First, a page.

As you note, the words you are looking for are not "short-circuit". Short-circuit evaluation means that in the expression
e1 || e2
e1 is evaluated to something representing truth, then it is not necessary to evaluate
e2. Both C and Perl use short-circuit evaluation.
I'm aware of the distinction you make in two different flavors of short-circuit OR, but in twenty years of working in programming languages I have never seen these things named. The Perl version is quite popular in dynamic languages, e.g., Icon, Lua, Scheme.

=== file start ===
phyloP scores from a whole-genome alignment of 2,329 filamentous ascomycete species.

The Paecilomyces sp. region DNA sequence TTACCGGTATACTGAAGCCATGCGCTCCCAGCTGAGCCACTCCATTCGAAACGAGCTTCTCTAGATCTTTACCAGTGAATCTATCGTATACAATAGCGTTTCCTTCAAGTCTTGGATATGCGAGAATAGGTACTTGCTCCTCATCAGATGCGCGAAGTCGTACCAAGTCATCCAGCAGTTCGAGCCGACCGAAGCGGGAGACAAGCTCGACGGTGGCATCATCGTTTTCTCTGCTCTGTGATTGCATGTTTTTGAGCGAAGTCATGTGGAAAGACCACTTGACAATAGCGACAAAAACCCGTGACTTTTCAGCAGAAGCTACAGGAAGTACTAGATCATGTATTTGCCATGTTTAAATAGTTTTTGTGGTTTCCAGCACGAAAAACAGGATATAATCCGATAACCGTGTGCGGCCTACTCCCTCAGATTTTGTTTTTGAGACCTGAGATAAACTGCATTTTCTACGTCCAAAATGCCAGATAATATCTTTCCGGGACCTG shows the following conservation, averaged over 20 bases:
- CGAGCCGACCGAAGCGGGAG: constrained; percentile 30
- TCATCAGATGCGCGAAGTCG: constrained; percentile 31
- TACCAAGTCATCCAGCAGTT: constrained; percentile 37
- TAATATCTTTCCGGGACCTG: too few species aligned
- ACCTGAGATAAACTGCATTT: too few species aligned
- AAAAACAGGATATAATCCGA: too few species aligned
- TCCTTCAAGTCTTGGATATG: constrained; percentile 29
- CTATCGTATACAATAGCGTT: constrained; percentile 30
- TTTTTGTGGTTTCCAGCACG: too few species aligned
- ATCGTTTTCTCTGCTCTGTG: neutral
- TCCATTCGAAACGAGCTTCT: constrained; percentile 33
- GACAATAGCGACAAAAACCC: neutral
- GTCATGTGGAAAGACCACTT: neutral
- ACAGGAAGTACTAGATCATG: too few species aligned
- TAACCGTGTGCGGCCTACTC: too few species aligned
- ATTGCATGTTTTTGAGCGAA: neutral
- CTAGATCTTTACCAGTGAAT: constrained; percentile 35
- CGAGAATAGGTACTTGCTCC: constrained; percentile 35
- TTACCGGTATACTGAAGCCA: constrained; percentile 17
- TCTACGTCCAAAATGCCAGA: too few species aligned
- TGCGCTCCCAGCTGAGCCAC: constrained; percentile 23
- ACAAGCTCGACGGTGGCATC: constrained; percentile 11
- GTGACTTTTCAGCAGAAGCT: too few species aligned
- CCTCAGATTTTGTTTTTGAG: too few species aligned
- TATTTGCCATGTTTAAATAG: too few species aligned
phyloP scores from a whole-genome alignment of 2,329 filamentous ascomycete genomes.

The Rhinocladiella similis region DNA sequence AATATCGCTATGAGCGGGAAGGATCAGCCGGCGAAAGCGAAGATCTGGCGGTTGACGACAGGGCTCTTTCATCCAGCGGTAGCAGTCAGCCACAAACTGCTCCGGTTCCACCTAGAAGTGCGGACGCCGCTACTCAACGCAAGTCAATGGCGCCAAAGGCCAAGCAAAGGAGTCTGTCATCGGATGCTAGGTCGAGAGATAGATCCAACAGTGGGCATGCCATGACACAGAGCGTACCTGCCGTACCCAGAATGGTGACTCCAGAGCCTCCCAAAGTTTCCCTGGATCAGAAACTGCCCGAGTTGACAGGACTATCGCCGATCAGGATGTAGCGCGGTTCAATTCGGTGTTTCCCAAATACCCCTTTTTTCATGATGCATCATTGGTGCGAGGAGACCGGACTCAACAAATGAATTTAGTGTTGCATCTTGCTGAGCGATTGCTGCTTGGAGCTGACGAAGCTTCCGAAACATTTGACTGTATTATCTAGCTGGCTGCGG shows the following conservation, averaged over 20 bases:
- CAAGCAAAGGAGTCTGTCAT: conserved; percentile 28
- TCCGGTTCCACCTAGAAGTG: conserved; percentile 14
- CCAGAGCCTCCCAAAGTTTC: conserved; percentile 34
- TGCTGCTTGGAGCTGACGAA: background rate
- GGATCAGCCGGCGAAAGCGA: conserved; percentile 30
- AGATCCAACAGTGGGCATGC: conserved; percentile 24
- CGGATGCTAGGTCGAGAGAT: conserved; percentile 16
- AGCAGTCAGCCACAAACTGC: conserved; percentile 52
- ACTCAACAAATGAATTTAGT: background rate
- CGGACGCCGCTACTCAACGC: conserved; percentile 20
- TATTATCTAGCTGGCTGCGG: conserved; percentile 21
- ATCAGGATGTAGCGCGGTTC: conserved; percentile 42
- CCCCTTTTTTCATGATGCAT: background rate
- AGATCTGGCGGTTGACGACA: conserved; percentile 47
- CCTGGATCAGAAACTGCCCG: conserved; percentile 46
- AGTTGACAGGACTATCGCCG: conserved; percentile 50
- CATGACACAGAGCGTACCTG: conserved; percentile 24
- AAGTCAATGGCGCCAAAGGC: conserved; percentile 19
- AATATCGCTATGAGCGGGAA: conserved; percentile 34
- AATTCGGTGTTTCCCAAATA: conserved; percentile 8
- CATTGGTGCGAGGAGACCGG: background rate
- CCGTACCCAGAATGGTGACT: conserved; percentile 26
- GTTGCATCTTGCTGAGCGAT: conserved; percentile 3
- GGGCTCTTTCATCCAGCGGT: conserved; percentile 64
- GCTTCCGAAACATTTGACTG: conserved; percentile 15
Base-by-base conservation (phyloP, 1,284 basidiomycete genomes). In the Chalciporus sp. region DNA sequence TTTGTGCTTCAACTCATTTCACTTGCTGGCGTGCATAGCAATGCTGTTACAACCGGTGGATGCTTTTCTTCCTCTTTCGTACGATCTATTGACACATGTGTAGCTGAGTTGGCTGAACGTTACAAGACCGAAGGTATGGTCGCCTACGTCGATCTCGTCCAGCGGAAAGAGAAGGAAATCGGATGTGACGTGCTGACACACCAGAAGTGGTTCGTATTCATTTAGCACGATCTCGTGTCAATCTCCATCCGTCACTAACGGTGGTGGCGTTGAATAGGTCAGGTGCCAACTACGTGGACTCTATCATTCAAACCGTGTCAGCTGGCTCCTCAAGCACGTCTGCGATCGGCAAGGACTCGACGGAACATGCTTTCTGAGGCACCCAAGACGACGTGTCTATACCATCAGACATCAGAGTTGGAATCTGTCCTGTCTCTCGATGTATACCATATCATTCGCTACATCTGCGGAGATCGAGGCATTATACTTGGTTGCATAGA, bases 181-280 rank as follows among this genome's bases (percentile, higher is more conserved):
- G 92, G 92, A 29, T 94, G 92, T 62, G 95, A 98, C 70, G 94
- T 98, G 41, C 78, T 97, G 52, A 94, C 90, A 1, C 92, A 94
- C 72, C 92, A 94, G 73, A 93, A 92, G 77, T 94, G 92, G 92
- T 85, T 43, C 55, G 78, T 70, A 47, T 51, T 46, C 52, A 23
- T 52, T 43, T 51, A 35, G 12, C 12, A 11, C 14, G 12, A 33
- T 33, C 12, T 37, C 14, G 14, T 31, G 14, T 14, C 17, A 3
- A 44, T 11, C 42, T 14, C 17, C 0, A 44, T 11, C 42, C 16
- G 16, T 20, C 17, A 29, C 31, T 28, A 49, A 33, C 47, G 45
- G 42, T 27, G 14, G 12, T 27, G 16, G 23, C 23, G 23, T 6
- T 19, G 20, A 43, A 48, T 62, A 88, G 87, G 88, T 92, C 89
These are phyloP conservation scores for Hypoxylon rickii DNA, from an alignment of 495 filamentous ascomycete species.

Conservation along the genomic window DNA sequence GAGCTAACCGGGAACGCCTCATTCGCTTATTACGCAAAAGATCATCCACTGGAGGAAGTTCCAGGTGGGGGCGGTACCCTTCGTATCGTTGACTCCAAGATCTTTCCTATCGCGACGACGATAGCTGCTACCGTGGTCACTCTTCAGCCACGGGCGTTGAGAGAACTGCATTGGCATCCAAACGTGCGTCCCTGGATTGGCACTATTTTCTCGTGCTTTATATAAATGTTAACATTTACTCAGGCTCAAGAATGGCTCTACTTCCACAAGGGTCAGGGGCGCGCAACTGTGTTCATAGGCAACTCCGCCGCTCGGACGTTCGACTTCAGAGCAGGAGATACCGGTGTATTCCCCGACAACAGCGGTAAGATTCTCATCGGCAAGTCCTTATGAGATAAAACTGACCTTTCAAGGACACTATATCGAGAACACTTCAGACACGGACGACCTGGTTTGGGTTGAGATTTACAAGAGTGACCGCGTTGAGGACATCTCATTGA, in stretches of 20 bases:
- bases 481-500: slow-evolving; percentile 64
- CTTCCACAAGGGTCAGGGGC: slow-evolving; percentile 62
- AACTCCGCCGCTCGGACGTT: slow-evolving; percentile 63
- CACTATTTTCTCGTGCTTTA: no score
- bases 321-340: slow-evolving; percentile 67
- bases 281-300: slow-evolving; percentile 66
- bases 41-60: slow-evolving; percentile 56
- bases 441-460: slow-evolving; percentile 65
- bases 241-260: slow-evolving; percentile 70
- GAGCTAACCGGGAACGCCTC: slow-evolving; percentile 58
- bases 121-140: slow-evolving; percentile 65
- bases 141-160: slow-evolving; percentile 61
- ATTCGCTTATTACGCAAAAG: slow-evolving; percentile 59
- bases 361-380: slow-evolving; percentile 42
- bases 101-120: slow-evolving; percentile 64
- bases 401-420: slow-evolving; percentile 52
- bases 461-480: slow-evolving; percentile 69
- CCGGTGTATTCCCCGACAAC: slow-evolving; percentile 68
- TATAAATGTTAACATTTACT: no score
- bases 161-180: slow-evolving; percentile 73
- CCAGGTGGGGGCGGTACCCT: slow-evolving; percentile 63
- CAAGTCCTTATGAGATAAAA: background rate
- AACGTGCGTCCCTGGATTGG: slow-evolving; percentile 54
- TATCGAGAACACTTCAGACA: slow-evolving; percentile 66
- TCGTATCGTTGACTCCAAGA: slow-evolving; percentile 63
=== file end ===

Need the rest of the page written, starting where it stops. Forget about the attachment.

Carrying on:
The Perl version is almost expressible in C:
e1 ? e1 : e2
Unfortunately this version may evaluate
e1 twice, depending on the optimizer—and if
e1 has side effects, or if the compiler can't tell if it might have side effects, then the compiler is required to evaluated it twice. This defect can be fixed by binding the value of
e1 to a fresh local variable, but that requires a GNU extension.
The C behavior can be emulated in Perl by
!!(e1 || e2)